I work in the language department at an international university in Bangkok, Thailand. Our department teaches Chinese, Japanese, and, most importantly, English. English is most important because all instruction in the graduate and undergraduate programs are taught in English, which means all students must attain an acceptable level of English language proficiency before they are allowed to enter the university. As you can imagine, getting a degree in accounting or finance, for example, when all instruction is taught in a foreign language is quite difficult, making the success and efficiency of the English program very important.
The English Program
Students in our English program attend 24 hours per week of intensive classroom English. Last year, the program had three levels, beginner, intermediate, and advanced. Each level, if one studies hard, takes one 12-week term to pass. We run three terms per year. As professional language acquisition teachers, we in the department knew that having three levels of English was simply not enough. Comprehensive language acquisition programs at other institutions typically have five or more levels. Having only three levels means that the jump in difficulty from one level to the next is very big, which causes many students to fail the second course they take. Having only three levels also makes it very difficult for us to place students in the correct academic level. For example, our beginner course may be too easy for a student, so we have to place them in the intermediate class, which is far too difficult, causing them to fail.
Knowing that having only three levels was not acceptable, we made a plan to add a fourth level. This level, we decided, would be a pre-beginner level, as we were getting a large amount of new Chinese students who had little to no English language abilities and who were failing our lowest level. To start, we assembled a team of our best teachers to formulate a new, more comprehensive curriculum. Using the Common European Framework, an internationally accepted language development guide, we rewrote our entire curriculum, including using new books, materials, and assessments. With the entire curriculum redesigned we presented it to our admissions department, so they could explain it to our new students. It was, we thought, going to be a great benefit for our students and our institution. We were very proud of all the work we had done.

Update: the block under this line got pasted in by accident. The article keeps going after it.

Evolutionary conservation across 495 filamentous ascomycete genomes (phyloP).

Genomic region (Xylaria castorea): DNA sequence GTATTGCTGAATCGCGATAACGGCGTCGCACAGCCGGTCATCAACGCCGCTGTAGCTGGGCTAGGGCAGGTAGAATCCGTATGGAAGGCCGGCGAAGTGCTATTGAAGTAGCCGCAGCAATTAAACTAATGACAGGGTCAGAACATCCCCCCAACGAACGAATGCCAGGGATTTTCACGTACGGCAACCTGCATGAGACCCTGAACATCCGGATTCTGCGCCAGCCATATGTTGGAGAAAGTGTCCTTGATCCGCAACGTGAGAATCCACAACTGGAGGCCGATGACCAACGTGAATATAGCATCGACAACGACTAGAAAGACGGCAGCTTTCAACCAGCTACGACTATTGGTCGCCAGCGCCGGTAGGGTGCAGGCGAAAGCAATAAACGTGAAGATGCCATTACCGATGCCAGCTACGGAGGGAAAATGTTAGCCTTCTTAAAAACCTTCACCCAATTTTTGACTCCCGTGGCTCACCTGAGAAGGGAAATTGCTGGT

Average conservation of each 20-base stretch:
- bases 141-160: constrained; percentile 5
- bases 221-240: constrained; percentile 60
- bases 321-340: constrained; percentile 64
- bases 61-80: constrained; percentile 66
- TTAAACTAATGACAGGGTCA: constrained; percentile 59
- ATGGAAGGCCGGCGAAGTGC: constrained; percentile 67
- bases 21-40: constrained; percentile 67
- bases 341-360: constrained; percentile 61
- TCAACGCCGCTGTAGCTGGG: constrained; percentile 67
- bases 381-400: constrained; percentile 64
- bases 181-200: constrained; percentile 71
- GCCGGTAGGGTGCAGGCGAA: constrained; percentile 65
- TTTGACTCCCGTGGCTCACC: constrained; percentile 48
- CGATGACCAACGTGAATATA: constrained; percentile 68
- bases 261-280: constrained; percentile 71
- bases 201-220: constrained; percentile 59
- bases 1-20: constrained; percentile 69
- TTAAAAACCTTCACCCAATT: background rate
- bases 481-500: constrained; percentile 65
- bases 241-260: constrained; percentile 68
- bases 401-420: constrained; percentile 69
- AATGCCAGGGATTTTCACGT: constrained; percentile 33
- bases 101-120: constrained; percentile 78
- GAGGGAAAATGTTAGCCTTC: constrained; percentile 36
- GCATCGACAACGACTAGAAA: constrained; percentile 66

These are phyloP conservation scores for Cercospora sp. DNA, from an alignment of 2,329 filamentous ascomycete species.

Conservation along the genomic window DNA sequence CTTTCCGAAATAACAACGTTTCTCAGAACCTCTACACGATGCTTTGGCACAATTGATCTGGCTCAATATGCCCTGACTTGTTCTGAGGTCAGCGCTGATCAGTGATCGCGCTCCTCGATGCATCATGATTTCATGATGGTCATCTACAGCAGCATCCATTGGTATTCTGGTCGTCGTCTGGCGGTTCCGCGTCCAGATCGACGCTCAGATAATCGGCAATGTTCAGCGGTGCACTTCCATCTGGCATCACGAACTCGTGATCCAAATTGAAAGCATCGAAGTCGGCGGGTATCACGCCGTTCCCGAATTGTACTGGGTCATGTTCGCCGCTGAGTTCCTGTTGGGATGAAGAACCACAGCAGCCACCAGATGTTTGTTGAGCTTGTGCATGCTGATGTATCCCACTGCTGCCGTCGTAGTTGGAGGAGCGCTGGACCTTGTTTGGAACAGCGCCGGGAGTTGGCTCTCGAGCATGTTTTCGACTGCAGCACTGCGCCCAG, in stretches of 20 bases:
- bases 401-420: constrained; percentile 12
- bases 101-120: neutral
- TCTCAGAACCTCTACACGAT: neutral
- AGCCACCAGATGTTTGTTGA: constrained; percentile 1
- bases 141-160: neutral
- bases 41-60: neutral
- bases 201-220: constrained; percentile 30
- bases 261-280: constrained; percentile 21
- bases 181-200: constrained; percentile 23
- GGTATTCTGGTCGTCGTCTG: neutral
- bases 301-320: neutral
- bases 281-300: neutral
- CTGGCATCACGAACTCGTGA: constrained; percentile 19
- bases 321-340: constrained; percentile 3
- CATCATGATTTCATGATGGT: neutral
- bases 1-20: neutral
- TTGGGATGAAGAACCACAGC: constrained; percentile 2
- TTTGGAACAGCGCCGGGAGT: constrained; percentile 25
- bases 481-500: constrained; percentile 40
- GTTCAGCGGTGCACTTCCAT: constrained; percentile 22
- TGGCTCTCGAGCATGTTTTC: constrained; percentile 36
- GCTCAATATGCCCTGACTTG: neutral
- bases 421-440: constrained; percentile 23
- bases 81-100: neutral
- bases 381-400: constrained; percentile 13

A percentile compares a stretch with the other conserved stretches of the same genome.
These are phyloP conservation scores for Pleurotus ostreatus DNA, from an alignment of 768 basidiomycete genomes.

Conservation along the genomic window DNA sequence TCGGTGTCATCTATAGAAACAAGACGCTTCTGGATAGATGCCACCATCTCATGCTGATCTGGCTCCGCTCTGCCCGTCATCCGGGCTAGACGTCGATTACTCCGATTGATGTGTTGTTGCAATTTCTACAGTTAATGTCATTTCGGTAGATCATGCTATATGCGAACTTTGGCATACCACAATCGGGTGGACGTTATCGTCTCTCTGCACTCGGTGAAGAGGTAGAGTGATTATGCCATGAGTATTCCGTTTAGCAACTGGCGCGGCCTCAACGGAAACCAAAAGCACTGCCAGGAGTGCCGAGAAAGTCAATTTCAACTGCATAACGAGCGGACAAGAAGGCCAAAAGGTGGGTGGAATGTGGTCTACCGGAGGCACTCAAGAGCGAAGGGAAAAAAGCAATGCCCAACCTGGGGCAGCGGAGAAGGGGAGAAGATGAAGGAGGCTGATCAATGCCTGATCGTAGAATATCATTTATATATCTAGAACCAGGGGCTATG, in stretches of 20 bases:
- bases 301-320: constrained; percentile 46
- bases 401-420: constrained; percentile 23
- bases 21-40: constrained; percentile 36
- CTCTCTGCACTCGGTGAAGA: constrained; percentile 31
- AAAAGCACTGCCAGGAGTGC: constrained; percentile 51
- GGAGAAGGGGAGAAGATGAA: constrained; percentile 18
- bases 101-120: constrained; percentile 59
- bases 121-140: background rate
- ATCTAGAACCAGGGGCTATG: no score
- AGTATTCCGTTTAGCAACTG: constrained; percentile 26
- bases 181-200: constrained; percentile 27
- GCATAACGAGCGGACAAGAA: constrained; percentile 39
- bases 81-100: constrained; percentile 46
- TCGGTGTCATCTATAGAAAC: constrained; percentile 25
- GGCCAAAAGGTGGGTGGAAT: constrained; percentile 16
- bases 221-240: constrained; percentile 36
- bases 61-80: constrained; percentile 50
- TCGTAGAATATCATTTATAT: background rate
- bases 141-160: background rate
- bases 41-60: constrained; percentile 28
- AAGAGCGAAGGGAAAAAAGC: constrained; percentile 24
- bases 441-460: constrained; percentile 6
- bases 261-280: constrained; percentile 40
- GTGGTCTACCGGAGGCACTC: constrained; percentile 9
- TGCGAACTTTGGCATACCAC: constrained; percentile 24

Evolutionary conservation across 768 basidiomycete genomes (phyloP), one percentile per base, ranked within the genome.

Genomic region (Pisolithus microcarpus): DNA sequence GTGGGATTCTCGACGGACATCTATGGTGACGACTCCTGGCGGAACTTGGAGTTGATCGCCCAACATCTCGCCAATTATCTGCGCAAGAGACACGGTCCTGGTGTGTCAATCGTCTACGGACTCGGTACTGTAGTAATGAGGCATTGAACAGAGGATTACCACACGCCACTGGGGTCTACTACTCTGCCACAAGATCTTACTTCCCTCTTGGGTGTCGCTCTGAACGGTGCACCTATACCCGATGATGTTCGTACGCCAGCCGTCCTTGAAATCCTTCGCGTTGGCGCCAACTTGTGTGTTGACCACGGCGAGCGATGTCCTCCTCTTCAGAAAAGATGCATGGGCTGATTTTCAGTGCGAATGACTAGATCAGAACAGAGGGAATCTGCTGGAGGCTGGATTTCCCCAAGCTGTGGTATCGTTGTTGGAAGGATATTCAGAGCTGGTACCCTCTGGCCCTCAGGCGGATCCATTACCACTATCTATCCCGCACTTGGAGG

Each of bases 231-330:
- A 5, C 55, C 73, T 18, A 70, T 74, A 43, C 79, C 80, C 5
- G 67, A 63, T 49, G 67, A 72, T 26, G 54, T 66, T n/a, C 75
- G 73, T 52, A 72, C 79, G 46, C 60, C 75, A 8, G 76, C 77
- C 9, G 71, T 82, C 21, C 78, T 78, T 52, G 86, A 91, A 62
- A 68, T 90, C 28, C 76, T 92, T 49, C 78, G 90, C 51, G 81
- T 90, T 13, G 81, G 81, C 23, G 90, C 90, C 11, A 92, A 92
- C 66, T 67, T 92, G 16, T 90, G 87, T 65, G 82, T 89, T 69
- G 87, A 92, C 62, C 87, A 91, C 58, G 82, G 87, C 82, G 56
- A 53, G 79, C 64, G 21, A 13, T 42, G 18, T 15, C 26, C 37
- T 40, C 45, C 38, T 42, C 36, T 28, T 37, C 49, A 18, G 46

Unfortunately, being academics, we were not quite educated in how the sales department in our institution worked. English, as it turns out, is not something our prospective students are excited about learning. Instead, they see it simply as a necessary requirement and something that pushes back their degree completion date. For example, if a student starts in our beginner level, it will take them one year of study before they are even allowed to enter the university and begin taking credit courses. Logically, this makes no sense. If one wants to study at an international university, where instruction is in English, one must attain a certain level of English proficiency, which students should see as a benefit, as English is currently the international language used in business and political contexts. Nevertheless, there is a direct correlation between the number of English levels we have and our admission department’s ability to recruit new students. The more English levels we have, the more difficult it becomes to enroll new students. Because of this, the head of admissions went to our institution’s CEO and complained. Being in charge of revenue growth, our CEO took the side of the admissions department and killed our project.
Our project was dead in the water, but we still knew that what we wanted to do was the best thing for our students and our university. We had also learned something very valuable—making academic arguments in regards to why we needed to expand our program was not going to work. We needed to speak the language of our final decision maker, the CEO. This language included talk of growth and revenue, not academic success. In order to do this, we began tracking something that he cared very much about—student attrition rates. The English department is the starting point for most of our students—all non-native English speakers. Using various tracking methods over three terms, a full year, we were able to make a report showing a stunningly high attrition rate, which means lost revenue for the university. This attrition rate, we showed, was directly related to course fail rates, and the high course fail rates were directly related to us having only three levels of instruction. In the end, this argument won, and this term we have resumed the project. The major lesson we have learnt in this process is that no matter how detailed and logical your project may be to you, if you don’t have the support of key decision makers, your project will ultimately fail.